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ARS Home » Plains Area » Grand Forks, North Dakota » Grand Forks Human Nutrition Research Center » Dietary Prevention of Obesity-related Disease Research » Research » Publications at this Location » Publication #121059


item Nielsen, Forrest - Frosty

Submitted to: Meeting Abstract
Publication Type: Abstract Only
Publication Acceptance Date: 3/1/2001
Publication Date: 4/20/2001
Citation: Nielsen, F.H. 2001. The emergence of boron, nickel, silicon, vanadium and arsenic as elements of nutritional and pharmacological relevance. First International Bio-Minerals Symposium: Trace Elements in Nutrition, Health and Disease Book of Abstracts. Section 3. Salt Lake City, UT. April 20, 2001.

Interpretive Summary:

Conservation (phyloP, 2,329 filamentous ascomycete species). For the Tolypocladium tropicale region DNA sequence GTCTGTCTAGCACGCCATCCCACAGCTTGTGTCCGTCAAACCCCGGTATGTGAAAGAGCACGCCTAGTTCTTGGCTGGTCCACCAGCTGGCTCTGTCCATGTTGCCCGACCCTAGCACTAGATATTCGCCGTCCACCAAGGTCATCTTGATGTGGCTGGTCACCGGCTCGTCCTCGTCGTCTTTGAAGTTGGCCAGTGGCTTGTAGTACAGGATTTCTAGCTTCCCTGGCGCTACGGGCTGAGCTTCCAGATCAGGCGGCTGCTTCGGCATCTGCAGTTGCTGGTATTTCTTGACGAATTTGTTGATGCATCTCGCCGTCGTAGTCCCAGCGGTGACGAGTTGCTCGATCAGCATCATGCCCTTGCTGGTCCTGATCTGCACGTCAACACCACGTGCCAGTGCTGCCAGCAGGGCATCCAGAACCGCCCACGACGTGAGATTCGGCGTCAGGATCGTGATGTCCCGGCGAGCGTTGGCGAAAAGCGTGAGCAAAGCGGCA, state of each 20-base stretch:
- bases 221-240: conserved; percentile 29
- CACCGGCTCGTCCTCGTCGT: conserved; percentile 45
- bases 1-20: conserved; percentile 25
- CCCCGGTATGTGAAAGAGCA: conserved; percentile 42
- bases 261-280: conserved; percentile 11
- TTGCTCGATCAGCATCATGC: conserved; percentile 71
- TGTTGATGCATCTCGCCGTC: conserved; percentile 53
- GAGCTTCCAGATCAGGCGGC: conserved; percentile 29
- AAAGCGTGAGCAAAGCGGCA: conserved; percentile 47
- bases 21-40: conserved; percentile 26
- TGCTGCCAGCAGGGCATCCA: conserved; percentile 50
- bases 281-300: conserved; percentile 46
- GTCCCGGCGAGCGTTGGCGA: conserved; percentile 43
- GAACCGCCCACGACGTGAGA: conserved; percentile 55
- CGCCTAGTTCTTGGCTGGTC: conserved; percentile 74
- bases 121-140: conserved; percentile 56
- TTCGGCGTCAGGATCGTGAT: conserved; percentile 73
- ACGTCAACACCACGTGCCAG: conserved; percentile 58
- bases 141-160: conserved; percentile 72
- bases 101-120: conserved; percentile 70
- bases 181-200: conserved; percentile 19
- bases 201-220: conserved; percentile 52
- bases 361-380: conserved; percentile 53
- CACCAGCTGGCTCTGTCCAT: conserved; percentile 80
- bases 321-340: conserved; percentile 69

Technical Abstract: Nutritionally relevant intakes of boron have been found to affect biochemical indicators in humans related to bone turnover, physiological indicators of psychomotor and cognitive function, and blood cellular composition. Recent research with animals has also shown that boron is needed in the early stages of life. Findings from animal experiments with nickel suggest it is beneficial to cardiovascular health. Recently it was found that nickel deprivation of rats increased blood pressure and exacerbated the response to a high salt intake. Biochemical changes in bone cause by silicon deprivation indicate that silicon influences bone formation by affecting cartilage composition, and ultimately the initiation of cartilage calcification and the regulation of bone crystal growth. Evidence is emerging suggesting that there are nutritionally relevant dietary silicon intakes that positively influence bone mineral density in postmenopausal women. Also, because silicon affects collagen formation, it may influence wound healing. On the basis of its functional roles in lower forms of life, vanadium possibly is important for some enzyme reactions in higher animals and humans. Vanadium is receiving much attention at present as an element that can be used therapeutically for diabetes. The responses of experimental animals to arsenic deprivation suggest that this element affects the utilization of labile methyl groups arising from methionine. Low arsenic intakes have been suggested to result in hypomethylation of DNA, which has been associated with an increase risk for some types of cancer. The aforementioned elements might be of more practical nutritional importance than the nutritional community acknowledges at present.